Cast iron is a very strong material and when it does become damaged it can be difficult to repair the damage. It is possible to weld repairs into cast iron but it is important to complete all of the steps necessary to prepare the cast iron to receive the repair. Consistency is important when working with cast iron as there are two common approaches to welding cast iron--either cold welding or hot welding. While both methods will work, it is important to choose one and stick with it until the repair is complete.
- Skill level:
Things you need
- Welding torch
- Protective welding clothes and gloves
- Nickel soft weld 99 electrode sticks
- Cast iron engine block
Preheat the damaged engine block prior to welding. If possible, heat the entire engine block to a temperature of approximately 426 degrees C. Set the engine block in an area that is enclosed and free of heavy drafts to prevent the engine block from cooling too quickly. If it is not possible to heat the entire engine block, heat the area around the repair.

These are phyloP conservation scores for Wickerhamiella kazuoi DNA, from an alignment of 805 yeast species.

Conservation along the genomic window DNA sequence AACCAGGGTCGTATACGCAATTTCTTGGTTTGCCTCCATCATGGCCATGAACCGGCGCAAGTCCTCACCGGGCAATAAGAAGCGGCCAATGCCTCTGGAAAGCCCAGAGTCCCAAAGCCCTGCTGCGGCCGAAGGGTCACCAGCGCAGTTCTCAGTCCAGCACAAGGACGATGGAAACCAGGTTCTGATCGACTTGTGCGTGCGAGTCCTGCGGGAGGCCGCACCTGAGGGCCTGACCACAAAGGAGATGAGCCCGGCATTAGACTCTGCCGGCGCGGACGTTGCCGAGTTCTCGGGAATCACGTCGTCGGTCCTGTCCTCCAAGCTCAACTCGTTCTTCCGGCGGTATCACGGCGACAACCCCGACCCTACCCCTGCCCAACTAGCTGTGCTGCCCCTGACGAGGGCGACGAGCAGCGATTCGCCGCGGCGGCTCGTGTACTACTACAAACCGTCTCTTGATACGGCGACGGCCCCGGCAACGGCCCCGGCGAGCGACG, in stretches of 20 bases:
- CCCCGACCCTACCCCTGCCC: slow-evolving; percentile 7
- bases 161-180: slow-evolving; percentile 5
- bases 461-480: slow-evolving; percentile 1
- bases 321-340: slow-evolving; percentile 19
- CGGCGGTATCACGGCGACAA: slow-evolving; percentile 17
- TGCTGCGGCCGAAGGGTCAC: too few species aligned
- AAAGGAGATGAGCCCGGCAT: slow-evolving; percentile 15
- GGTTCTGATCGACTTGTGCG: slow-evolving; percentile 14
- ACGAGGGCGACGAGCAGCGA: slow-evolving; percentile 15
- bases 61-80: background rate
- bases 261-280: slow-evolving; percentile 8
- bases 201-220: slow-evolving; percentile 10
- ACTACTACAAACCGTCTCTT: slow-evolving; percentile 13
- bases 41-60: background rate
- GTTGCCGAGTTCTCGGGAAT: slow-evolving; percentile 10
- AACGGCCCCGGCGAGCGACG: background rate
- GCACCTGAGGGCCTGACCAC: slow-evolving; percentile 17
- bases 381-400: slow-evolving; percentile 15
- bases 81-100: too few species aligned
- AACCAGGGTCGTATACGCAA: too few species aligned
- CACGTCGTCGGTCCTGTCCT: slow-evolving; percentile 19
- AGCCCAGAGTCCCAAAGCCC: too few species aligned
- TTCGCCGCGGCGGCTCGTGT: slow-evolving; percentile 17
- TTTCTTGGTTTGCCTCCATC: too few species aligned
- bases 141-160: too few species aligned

Set the welding torch to a low current. This will minimise the creation of additional stresses caused to the cast iron engine block during the repair.
Apply the nickel electrode and begin to fill in the crack in the engine block with a back and forth motion across the crack. Take care to make sure the nickel flows onto the cast iron at either side of the crack.
Allow the cast iron block to cool slowly once the repair is complete. If necessary, wrap the engine block in insulated blankets to slow down the cooling rate. The slower the cast iron engine block cools the lower the risk of the repair cracking and pulling away from the cast iron engine block.
Prevent the cast iron engine block from being warmer than 37.8 degrees Celsius.
Start applying the nickel electrode at the bottom of the crack and work in an upward direction of the crack. Move the nickel electrode so that each weld bead moves in the same direction of the one before.
Allow the weld to cool slowly once the crack has been filled and the repair complete. Do not speed up the cooling process with water or pressurised air as this could cause the new weld to crack and pull away from the cast iron block.
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